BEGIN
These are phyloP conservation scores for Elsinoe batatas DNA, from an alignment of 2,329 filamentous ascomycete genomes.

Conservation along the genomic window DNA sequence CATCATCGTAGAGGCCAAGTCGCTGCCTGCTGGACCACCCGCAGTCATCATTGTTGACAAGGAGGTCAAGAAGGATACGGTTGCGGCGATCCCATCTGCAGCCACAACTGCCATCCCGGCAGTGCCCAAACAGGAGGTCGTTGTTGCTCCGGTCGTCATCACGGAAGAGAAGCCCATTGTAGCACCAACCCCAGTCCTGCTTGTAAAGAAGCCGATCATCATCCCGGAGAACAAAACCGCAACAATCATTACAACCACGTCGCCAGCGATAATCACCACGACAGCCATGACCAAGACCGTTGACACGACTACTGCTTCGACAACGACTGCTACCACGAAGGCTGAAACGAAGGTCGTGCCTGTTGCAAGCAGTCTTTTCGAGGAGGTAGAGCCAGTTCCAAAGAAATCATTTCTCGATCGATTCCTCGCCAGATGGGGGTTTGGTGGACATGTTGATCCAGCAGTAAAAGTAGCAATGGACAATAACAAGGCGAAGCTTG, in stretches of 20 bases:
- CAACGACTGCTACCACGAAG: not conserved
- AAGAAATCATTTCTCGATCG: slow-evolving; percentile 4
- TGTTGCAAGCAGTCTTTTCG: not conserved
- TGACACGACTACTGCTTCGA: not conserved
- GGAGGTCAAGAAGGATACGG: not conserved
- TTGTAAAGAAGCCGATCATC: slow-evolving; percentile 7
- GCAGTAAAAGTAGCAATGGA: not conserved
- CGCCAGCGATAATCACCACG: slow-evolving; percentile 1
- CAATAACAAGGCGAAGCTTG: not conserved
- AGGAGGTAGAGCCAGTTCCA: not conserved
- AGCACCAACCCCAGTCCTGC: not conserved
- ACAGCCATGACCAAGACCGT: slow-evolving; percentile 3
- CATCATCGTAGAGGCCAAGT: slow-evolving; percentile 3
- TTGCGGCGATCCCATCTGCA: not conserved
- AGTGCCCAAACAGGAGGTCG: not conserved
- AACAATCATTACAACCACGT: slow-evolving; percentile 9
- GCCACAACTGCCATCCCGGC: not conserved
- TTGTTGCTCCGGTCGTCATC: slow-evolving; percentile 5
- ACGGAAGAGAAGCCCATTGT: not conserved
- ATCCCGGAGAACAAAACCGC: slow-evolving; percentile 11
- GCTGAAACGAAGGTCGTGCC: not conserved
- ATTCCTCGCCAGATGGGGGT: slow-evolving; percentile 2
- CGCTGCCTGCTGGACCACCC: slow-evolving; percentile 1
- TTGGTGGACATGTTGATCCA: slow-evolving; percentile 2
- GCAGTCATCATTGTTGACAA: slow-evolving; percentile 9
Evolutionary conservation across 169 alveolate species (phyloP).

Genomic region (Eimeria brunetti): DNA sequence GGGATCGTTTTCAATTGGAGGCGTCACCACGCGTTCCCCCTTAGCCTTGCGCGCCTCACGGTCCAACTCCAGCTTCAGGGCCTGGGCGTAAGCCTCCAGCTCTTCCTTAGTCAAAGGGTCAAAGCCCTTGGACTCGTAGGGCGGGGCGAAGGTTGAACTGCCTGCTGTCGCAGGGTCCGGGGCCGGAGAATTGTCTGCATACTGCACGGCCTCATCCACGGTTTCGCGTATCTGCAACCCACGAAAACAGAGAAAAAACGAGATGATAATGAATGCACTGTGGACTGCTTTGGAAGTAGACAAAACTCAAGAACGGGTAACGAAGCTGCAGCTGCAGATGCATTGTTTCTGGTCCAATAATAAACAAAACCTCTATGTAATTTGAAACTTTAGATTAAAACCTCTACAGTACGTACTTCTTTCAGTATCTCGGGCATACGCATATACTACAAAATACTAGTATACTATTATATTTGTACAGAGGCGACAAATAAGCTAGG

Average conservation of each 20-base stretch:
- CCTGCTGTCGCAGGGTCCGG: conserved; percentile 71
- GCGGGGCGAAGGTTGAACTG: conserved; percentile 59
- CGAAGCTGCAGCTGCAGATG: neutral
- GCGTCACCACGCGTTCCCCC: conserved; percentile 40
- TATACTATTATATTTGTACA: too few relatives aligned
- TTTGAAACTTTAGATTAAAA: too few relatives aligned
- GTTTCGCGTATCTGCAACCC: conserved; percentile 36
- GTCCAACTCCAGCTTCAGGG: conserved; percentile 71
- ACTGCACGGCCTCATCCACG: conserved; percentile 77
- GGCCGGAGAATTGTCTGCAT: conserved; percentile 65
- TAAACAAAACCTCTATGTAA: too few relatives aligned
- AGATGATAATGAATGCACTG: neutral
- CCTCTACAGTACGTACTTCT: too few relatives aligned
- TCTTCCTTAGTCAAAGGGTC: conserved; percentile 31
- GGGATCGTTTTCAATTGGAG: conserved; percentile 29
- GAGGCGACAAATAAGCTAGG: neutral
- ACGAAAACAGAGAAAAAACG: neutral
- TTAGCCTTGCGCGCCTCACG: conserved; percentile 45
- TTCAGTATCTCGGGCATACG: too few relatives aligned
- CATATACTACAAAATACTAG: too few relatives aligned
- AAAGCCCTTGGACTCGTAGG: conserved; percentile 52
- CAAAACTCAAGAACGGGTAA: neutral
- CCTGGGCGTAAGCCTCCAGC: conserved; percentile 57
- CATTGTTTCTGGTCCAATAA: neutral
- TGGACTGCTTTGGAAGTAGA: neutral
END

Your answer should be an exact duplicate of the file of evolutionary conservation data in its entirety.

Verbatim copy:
These are phyloP conservation scores for Elsinoe batatas DNA, from an alignment of 2,329 filamentous ascomycete genomes.

Conservation along the genomic window DNA sequence CATCATCGTAGAGGCCAAGTCGCTGCCTGCTGGACCACCCGCAGTCATCATTGTTGACAAGGAGGTCAAGAAGGATACGGTTGCGGCGATCCCATCTGCAGCCACAACTGCCATCCCGGCAGTGCCCAAACAGGAGGTCGTTGTTGCTCCGGTCGTCATCACGGAAGAGAAGCCCATTGTAGCACCAACCCCAGTCCTGCTTGTAAAGAAGCCGATCATCATCCCGGAGAACAAAACCGCAACAATCATTACAACCACGTCGCCAGCGATAATCACCACGACAGCCATGACCAAGACCGTTGACACGACTACTGCTTCGACAACGACTGCTACCACGAAGGCTGAAACGAAGGTCGTGCCTGTTGCAAGCAGTCTTTTCGAGGAGGTAGAGCCAGTTCCAAAGAAATCATTTCTCGATCGATTCCTCGCCAGATGGGGGTTTGGTGGACATGTTGATCCAGCAGTAAAAGTAGCAATGGACAATAACAAGGCGAAGCTTG, in stretches of 20 bases:
- CAACGACTGCTACCACGAAG: not conserved
- AAGAAATCATTTCTCGATCG: slow-evolving; percentile 4
- TGTTGCAAGCAGTCTTTTCG: not conserved
- TGACACGACTACTGCTTCGA: not conserved
- GGAGGTCAAGAAGGATACGG: not conserved
- TTGTAAAGAAGCCGATCATC: slow-evolving; percentile 7
- GCAGTAAAAGTAGCAATGGA: not conserved
- CGCCAGCGATAATCACCACG: slow-evolving; percentile 1
- CAATAACAAGGCGAAGCTTG: not conserved
- AGGAGGTAGAGCCAGTTCCA: not conserved
- AGCACCAACCCCAGTCCTGC: not conserved
- ACAGCCATGACCAAGACCGT: slow-evolving; percentile 3
- CATCATCGTAGAGGCCAAGT: slow-evolving; percentile 3
- TTGCGGCGATCCCATCTGCA: not conserved
- AGTGCCCAAACAGGAGGTCG: not conserved
- AACAATCATTACAACCACGT: slow-evolving; percentile 9
- GCCACAACTGCCATCCCGGC: not conserved
- TTGTTGCTCCGGTCGTCATC: slow-evolving; percentile 5
- ACGGAAGAGAAGCCCATTGT: not conserved
- ATCCCGGAGAACAAAACCGC: slow-evolving; percentile 11
- GCTGAAACGAAGGTCGTGCC: not conserved
- ATTCCTCGCCAGATGGGGGT: slow-evolving; percentile 2
- CGCTGCCTGCTGGACCACCC: slow-evolving; percentile 1
- TTGGTGGACATGTTGATCCA: slow-evolving; percentile 2
- GCAGTCATCATTGTTGACAA: slow-evolving; percentile 9
Evolutionary conservation across 169 alveolate species (phyloP).

Genomic region (Eimeria brunetti): DNA sequence GGGATCGTTTTCAATTGGAGGCGTCACCACGCGTTCCCCCTTAGCCTTGCGCGCCTCACGGTCCAACTCCAGCTTCAGGGCCTGGGCGTAAGCCTCCAGCTCTTCCTTAGTCAAAGGGTCAAAGCCCTTGGACTCGTAGGGCGGGGCGAAGGTTGAACTGCCTGCTGTCGCAGGGTCCGGGGCCGGAGAATTGTCTGCATACTGCACGGCCTCATCCACGGTTTCGCGTATCTGCAACCCACGAAAACAGAGAAAAAACGAGATGATAATGAATGCACTGTGGACTGCTTTGGAAGTAGACAAAACTCAAGAACGGGTAACGAAGCTGCAGCTGCAGATGCATTGTTTCTGGTCCAATAATAAACAAAACCTCTATGTAATTTGAAACTTTAGATTAAAACCTCTACAGTACGTACTTCTTTCAGTATCTCGGGCATACGCATATACTACAAAATACTAGTATACTATTATATTTGTACAGAGGCGACAAATAAGCTAGG

Average conservation of each 20-base stretch:
- CCTGCTGTCGCAGGGTCCGG: conserved; percentile 71
- GCGGGGCGAAGGTTGAACTG: conserved; percentile 59
- CGAAGCTGCAGCTGCAGATG: neutral
- GCGTCACCACGCGTTCCCCC: conserved; percentile 40
- TATACTATTATATTTGTACA: too few relatives aligned
- TTTGAAACTTTAGATTAAAA: too few relatives aligned
- GTTTCGCGTATCTGCAACCC: conserved; percentile 36
- GTCCAACTCCAGCTTCAGGG: conserved; percentile 71
- ACTGCACGGCCTCATCCACG: conserved; percentile 77
- GGCCGGAGAATTGTCTGCAT: conserved; percentile 65
- TAAACAAAACCTCTATGTAA: too few relatives aligned
- AGATGATAATGAATGCACTG: neutral
- CCTCTACAGTACGTACTTCT: too few relatives aligned
- TCTTCCTTAGTCAAAGGGTC: conserved; percentile 31
- GGGATCGTTTTCAATTGGAG: conserved; percentile 29
- GAGGCGACAAATAAGCTAGG: neutral
- ACGAAAACAGAGAAAAAACG: neutral
- TTAGCCTTGCGCGCCTCACG: conserved; percentile 45
- TTCAGTATCTCGGGCATACG: too few relatives aligned
- CATATACTACAAAATACTAG: too few relatives aligned
- AAAGCCCTTGGACTCGTAGG: conserved; percentile 52
- CAAAACTCAAGAACGGGTAA: neutral
- CCTGGGCGTAAGCCTCCAGC: conserved; percentile 57
- CATTGTTTCTGGTCCAATAA: neutral
- TGGACTGCTTTGGAAGTAGA: neutral